What's My Line?

Season 18 Episode 1

EPISODE #829

0
Aired Daily 12:00 AM Sep 04, 1966 on CBS

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  • Notes

    • THE END OF SUMMER AND THE END OF AN ERA!!! Due to the fact that the next day was Labor Day, this technically was the last episode of the summer of 1966. It also was the end of an era as WML would, from that point forward, be broadcast in "living color." Unfortunately, the era ended on a rather down note as the panel went a very poor 1 for 3 on the evening. In the first game, the panel was absolutely stumped by the bat girl for the Modesto Reds, the Class A minor league affiliate of the Kansas City A's. In the second game, the panel was once again confounded. This time it was by a sponge diver from Tarpon Springs, Florida. The panel did gain some redemption in the mystery guest round as they correctly identified long-time favorite Joey Bishop who, unknown to them, was making his final-ever appearance on the show. Joey definitely looked as if he was having a great time and promoted two upcoming films he was in, "Who's Minding the Mint?" and "Texas Across the River." At the end of the evening, John mentioned that next week the show was going to be broadcast in color and, sadly, that they would be moving to a new studio, meaning that they would be getting a whole new crew. However, little did anyone know that next week would also start the countdown to the end of "The Line." - Sargebri (2008)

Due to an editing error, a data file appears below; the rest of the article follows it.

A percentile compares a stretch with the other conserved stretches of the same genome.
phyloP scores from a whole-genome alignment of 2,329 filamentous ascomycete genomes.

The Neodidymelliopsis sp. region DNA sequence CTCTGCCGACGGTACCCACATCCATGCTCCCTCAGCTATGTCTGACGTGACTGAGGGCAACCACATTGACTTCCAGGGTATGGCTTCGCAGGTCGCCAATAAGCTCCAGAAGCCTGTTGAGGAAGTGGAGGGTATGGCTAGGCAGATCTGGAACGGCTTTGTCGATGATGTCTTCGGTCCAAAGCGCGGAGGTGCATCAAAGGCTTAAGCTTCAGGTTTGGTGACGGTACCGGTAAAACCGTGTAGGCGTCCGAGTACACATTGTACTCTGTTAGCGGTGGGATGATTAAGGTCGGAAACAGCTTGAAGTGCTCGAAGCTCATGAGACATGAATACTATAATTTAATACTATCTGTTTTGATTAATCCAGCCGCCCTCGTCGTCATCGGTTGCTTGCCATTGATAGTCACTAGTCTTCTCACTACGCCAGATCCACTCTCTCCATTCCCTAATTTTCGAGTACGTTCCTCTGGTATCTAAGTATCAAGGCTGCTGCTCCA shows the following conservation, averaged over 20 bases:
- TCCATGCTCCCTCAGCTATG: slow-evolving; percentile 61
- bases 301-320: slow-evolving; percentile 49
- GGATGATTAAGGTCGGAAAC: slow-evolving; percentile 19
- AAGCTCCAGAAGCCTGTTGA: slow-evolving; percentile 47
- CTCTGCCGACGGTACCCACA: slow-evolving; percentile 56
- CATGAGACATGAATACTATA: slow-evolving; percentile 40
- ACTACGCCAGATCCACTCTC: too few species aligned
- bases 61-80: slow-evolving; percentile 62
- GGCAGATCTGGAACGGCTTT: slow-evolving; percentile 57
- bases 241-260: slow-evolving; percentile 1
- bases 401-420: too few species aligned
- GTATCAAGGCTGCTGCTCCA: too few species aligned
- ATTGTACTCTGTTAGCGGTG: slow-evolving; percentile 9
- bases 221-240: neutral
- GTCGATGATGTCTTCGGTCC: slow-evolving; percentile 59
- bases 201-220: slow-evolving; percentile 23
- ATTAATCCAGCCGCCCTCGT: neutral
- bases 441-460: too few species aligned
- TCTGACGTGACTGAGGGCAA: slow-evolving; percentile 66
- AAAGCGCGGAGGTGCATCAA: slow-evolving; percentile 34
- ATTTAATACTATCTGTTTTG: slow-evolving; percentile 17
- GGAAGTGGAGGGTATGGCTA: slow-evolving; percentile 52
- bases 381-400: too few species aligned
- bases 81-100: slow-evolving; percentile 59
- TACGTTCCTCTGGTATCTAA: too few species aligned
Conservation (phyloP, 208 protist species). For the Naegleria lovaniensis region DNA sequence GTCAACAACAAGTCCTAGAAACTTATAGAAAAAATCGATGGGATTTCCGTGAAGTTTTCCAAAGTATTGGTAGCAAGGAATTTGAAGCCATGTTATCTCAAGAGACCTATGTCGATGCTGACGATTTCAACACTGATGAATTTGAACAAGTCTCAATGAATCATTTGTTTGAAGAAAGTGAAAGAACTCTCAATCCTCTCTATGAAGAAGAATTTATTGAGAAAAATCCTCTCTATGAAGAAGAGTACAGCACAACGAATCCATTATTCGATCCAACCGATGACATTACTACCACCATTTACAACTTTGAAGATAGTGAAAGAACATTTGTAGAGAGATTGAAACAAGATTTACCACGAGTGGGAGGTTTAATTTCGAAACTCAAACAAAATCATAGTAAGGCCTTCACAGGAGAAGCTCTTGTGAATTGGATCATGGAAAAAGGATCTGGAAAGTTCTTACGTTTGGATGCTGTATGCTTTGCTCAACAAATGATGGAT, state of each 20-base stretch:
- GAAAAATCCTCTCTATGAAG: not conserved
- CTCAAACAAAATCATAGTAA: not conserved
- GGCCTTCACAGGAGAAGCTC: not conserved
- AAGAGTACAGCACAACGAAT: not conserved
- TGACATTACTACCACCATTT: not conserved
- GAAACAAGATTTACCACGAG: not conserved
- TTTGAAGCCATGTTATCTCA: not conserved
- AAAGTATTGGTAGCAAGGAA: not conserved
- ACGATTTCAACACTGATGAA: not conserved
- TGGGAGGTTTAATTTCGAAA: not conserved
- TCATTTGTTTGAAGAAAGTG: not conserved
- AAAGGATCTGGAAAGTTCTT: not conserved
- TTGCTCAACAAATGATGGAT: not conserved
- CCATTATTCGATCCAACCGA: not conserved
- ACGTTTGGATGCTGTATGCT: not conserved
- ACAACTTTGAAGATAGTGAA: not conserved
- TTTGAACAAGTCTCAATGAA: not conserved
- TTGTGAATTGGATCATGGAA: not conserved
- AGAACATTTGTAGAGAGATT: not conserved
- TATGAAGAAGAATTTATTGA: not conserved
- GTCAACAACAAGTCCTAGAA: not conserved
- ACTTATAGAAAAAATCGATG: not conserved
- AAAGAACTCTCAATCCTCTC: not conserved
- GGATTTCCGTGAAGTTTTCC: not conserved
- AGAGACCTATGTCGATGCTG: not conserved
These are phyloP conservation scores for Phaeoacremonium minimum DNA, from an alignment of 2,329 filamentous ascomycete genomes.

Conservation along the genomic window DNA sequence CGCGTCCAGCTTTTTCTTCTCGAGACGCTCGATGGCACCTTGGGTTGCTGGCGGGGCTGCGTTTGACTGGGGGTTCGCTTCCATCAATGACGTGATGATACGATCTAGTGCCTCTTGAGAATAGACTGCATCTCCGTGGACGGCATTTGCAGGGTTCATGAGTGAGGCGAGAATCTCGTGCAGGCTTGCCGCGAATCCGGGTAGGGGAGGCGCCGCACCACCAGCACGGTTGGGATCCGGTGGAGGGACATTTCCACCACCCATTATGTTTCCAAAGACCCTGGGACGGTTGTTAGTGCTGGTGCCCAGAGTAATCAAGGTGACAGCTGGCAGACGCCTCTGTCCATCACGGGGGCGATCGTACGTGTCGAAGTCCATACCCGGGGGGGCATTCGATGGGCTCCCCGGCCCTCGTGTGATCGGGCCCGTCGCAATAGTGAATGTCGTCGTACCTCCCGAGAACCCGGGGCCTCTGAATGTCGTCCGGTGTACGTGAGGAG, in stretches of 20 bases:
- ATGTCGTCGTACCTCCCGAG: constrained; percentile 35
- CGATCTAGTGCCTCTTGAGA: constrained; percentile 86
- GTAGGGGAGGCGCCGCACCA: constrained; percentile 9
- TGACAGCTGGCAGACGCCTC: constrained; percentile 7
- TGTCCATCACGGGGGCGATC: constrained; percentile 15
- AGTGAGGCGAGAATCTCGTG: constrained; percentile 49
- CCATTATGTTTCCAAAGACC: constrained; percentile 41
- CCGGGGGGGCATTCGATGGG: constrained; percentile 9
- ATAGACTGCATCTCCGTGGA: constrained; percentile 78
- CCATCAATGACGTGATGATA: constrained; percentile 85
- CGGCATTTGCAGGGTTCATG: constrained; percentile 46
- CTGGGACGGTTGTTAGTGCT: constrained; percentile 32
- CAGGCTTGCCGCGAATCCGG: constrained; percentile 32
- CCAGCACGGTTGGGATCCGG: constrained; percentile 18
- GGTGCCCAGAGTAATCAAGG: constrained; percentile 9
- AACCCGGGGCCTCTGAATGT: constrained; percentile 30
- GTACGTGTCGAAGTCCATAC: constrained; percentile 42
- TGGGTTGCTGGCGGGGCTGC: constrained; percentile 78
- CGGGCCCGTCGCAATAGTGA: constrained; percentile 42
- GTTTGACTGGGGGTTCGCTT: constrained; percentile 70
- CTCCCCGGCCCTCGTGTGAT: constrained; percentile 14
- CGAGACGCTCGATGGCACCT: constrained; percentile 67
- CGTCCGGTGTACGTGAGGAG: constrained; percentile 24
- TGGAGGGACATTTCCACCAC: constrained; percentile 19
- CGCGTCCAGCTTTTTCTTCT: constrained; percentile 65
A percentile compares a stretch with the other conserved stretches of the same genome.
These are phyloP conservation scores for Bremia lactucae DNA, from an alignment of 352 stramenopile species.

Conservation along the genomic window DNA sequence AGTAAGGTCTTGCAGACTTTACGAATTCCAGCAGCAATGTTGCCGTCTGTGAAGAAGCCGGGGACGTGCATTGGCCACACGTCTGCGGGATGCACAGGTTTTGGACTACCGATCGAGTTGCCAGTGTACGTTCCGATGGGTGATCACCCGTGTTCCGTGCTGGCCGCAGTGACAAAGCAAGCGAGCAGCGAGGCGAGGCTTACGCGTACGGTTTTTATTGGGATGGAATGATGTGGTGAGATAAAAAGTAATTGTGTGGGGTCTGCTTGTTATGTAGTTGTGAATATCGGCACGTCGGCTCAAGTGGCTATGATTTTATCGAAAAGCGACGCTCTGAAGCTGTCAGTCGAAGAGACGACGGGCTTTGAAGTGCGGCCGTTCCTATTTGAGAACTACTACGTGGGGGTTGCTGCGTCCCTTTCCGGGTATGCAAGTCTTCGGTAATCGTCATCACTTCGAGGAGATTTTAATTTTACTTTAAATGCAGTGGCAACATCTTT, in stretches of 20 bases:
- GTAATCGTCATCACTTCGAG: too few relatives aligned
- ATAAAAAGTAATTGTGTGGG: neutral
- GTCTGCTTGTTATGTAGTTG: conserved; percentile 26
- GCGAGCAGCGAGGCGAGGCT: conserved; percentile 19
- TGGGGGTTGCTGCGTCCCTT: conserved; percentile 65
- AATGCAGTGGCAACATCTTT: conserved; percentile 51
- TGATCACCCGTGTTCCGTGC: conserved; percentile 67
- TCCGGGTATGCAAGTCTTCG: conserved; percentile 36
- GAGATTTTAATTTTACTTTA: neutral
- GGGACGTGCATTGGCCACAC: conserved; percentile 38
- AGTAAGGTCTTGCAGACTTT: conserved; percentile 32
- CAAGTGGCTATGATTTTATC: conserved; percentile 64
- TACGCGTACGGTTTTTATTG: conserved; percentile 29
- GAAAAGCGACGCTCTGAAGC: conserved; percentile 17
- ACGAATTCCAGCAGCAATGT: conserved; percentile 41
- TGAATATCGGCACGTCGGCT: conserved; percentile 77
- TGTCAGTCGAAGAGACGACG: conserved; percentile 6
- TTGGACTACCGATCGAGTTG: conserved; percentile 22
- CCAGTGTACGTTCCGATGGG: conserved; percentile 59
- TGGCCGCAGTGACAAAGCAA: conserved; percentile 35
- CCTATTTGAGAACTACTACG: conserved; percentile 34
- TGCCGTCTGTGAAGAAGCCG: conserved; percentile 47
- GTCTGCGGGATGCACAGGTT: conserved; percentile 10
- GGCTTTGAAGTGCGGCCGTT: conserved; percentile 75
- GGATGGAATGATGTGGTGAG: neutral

As was mentioned earlier, the next week, WML would begin being broadcast in color, as were most of the other shows on television that year. However, it would also be WML's final season on CBS. In 1967, CBS executives decided to execute a purge of all of their prime time game shows including "To Tell the Truth," "I've Got a Secret" and "Password." However, this wouldn't be the only purge that CBS would engage in. In 1971, the network's new head of programming, Fred Silverman, decided to get rid of every rural-themed series on CBS in what has gone down in infamy as "The Rural Purge." After the 1970-1971 season, shows that were thought to only appeal to rural audiences as well as older viewers, including "The Beverly Hillbillies," "Mayberry RFD" and "Green Acres," as well as "The Ed Sullivan Show," were cancelled, despite the fact that many of these shows were still highly rated at the time. Ironically, the year after the purge, a rural drama set in the Depression premiered and became an instant classic. That show, of course, was "The Waltons," which ran from 1972 to 1981. - Sargebri (2008)

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